So, come back the Sixties. Sorry about the bad publicity. We had it pretty right then. Not everything was perfect, by any means; but at least we could hope. That’s what the subsequent years of Toryism, Blairism, and behind them the great behemoth of late-stage capitalism, have destroyed. Hope.
I’ve waited some time, but I just can’t leave this one without comment. I can’t ‘like’ it because of the use of gratuitous insult (‘evil witch’), which I didn’t expect to find here, as well as other issues concerning past decades.
I got married and became a teacher in 1970. Those early years were dominated by ‘galloping’ inflation (up to 14% in 1974) fueled by oil crises and wage demands from over-powerful unions. Meanwhile teachers (me) and other essential services (nurses, police, fire, ambulance) were held down with pay rises way below inflation, therefore, an annual pay cut. Houghton did a bit for teachers, but by the end of the decade any rebalancing had been lost. Barbara Castle produced the paper ‘In Place of Strife’, and was supported by Wilson, but they were stabbed in the back by Callaghan who teamed up with Vic Feather and Joe Gormley. That led to Thatcher, and so, enter Arthur Scargill, the ranting (communist) demagogue who hoped to bring down the government … I don’t long for a return to those days.
We do agree on one thing: the vile, outdated, undemocratic, discredited FPTP voting system, which to my mind is the greatest cause of all our ills, but neither of the big parties have done anything but oppose reform (and why should they? – they benefit from it!), which is why I hate them both.
And finally, if it’s acceptable (I don’t think it is) to refer to the late Margaret Thatcher as ‘the evil witch’, then it must be equally acceptable to refer to (the still living) Arthur Scargill ‘the devil incarnate’.
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‘Evil’ I agree is judgmental, and may be unfair if it’s thought to refer to her motives. I’m sure she thought she was doing good. But ‘witch’ has been embraced by many feminists today, indicating that women have agency and power. I agree about Barbara Castle – my great hero. (A ‘good witch’?) In Place of Strife would have put us back on the Swedish-style path of social democracy, to the benefit of all. I blame the Unions for that. Not ‘Red Arthur’ in particular, though I wouldn’t object – nor probably would he – to his being called the ‘devil incarnate’.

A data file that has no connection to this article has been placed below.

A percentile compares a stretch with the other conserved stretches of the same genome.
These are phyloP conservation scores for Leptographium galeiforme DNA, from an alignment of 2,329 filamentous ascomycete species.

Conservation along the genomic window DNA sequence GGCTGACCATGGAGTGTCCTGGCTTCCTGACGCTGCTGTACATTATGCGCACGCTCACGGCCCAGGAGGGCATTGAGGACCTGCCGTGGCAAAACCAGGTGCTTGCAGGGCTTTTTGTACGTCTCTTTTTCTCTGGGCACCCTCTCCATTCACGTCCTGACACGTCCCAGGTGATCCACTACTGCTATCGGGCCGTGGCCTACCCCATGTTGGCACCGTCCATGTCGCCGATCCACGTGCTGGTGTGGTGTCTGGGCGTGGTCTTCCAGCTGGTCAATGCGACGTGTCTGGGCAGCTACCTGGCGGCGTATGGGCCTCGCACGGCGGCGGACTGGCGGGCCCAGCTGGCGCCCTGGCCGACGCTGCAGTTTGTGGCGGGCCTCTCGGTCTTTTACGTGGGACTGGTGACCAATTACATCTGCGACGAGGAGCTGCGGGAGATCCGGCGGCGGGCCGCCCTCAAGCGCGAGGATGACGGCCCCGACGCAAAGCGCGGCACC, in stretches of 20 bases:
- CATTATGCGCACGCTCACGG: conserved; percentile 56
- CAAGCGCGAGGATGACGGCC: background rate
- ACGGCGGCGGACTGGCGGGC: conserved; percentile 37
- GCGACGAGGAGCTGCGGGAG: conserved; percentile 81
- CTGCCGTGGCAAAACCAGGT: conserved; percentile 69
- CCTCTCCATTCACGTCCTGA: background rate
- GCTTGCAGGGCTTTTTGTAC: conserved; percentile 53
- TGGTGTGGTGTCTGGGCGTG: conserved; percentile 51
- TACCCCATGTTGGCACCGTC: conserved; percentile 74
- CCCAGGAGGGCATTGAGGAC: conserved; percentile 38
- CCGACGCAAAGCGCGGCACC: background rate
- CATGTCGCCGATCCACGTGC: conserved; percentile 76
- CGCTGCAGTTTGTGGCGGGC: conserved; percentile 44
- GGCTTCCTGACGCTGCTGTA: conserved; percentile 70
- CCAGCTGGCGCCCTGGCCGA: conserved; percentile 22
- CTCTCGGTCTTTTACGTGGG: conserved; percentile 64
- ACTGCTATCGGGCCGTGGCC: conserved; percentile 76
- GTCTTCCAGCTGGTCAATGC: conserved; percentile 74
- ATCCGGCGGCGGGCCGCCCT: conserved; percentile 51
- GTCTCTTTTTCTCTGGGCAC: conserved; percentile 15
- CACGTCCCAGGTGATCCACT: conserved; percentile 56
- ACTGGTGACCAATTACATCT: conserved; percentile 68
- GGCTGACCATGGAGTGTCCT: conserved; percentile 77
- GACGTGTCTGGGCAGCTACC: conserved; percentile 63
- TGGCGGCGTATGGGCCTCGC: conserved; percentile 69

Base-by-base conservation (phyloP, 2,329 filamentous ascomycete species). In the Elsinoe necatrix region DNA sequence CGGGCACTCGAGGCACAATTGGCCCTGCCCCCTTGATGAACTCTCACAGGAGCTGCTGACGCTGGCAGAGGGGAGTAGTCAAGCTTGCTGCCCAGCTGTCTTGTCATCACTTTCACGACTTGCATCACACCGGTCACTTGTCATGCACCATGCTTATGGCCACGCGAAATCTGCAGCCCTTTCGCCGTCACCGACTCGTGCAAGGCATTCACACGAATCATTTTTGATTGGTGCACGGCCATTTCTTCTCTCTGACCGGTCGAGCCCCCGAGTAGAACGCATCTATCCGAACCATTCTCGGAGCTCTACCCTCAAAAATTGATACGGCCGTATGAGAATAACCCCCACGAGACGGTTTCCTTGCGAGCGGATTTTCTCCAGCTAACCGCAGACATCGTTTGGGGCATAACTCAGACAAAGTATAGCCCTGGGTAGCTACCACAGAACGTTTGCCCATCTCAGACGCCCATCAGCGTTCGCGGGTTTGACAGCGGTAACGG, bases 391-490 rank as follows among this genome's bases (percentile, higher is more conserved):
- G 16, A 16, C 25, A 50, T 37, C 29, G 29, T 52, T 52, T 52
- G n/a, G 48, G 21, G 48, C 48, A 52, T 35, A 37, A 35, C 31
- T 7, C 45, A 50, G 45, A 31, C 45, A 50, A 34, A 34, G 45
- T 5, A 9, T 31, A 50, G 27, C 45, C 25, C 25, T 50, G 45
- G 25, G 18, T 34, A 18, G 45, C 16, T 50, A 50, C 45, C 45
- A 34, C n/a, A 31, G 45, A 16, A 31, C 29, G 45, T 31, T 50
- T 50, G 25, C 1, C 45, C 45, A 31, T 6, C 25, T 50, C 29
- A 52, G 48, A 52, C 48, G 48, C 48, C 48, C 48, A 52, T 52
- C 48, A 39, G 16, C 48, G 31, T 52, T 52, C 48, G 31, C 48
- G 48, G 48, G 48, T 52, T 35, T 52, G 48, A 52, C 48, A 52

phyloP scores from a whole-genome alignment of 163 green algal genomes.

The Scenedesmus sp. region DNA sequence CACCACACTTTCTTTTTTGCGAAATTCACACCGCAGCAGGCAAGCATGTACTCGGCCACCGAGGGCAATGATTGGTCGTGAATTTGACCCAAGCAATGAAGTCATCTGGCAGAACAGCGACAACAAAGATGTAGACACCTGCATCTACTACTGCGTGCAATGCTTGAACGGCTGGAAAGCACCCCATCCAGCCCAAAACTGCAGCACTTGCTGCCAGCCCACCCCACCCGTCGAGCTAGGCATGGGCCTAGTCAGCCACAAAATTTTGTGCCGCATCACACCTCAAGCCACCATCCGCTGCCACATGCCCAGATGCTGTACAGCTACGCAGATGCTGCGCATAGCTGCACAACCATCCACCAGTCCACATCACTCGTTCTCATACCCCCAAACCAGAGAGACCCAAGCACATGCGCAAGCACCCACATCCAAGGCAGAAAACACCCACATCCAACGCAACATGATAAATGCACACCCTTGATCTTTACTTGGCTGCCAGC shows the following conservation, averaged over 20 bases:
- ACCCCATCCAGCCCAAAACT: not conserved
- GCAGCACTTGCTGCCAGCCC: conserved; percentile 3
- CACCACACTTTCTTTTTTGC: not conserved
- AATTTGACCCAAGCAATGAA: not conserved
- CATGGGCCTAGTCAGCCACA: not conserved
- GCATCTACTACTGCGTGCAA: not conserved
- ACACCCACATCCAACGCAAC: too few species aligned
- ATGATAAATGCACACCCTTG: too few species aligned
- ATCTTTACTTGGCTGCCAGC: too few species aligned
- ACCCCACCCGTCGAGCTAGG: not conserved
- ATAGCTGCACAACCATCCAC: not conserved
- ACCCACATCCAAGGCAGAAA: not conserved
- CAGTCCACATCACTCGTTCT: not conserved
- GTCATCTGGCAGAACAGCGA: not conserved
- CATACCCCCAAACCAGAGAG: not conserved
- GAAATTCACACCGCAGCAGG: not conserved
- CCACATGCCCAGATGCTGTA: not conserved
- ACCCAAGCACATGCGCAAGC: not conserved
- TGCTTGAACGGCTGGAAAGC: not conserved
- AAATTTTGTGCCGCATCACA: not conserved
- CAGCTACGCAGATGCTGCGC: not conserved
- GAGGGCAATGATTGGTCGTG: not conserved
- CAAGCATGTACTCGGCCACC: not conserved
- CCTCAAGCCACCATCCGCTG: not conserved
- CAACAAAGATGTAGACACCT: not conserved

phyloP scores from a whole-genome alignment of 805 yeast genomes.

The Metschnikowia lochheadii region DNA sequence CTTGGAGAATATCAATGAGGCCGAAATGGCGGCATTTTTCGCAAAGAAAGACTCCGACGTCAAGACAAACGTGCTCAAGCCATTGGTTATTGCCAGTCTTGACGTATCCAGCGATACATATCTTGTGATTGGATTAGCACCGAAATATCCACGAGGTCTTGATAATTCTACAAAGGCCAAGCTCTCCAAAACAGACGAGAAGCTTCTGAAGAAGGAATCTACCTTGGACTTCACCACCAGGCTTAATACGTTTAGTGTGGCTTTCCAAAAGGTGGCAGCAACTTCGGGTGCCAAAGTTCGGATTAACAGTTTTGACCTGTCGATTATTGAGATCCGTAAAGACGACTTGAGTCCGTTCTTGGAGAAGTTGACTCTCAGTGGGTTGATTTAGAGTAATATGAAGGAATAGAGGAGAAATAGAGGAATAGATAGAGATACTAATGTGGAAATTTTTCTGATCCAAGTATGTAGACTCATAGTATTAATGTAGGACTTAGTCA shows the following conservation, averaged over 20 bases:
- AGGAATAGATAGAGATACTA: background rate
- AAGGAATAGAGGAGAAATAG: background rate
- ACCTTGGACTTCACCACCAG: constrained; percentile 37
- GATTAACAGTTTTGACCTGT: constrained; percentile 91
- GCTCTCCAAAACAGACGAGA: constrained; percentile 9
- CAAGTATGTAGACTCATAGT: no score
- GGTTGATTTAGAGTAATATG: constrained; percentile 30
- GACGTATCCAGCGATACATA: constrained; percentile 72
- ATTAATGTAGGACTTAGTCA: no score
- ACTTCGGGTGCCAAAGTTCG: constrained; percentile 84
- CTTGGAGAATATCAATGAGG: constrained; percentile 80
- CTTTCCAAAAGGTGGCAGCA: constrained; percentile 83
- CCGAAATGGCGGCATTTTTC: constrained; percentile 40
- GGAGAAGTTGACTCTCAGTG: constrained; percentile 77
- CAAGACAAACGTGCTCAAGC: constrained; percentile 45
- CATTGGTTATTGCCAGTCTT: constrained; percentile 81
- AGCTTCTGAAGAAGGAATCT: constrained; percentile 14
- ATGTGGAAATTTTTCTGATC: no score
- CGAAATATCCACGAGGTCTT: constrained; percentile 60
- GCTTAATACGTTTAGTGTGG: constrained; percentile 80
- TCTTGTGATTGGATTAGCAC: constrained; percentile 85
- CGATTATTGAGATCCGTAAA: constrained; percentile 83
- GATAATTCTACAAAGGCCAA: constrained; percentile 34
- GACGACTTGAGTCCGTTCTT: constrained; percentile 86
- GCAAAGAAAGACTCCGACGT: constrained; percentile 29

The Conservatives ceased to be the Tory Party (semi-consensual, neo-Keynesian etc) in the 1970’s when it became infected with neo-liberal economic ideas, largely imported from the US (+Hayek), and now mixed with anarchic libertarianism. The Labour Party ceased to be a semi-socialist party in the 80’s with the advent of New Labourism (removal of Clause 4 etc), although its socially conservative tendencies (admittedly in line with much of the British public) always made that a possibility. I agree Corbynism was a reversion back to the 50’s and 60’s, but that it was seen as so radical shows how far the political centre of gravity has shifted. Many left wing Tories of the past would also be considered dangerous radicals to-day, and probably expelled from the party.
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By the way: why has ‘anarchism’ generally been associated – in the British discourse at least – with the political Left?
Because, as you would know, historically, millions of leftists have proudly marched and fought under the black Anarchist flag. Anarchism has a long history on the left side of politics.
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Yes, as in the Spanish civil war – Orwell saw the ‘crystal spirit’ on the face of the Italian soldier that ‘no bombs could destroy’ who was probably an anarchist although maybe a Trotskyist, and willing to die for the European working class to enjoy a better life.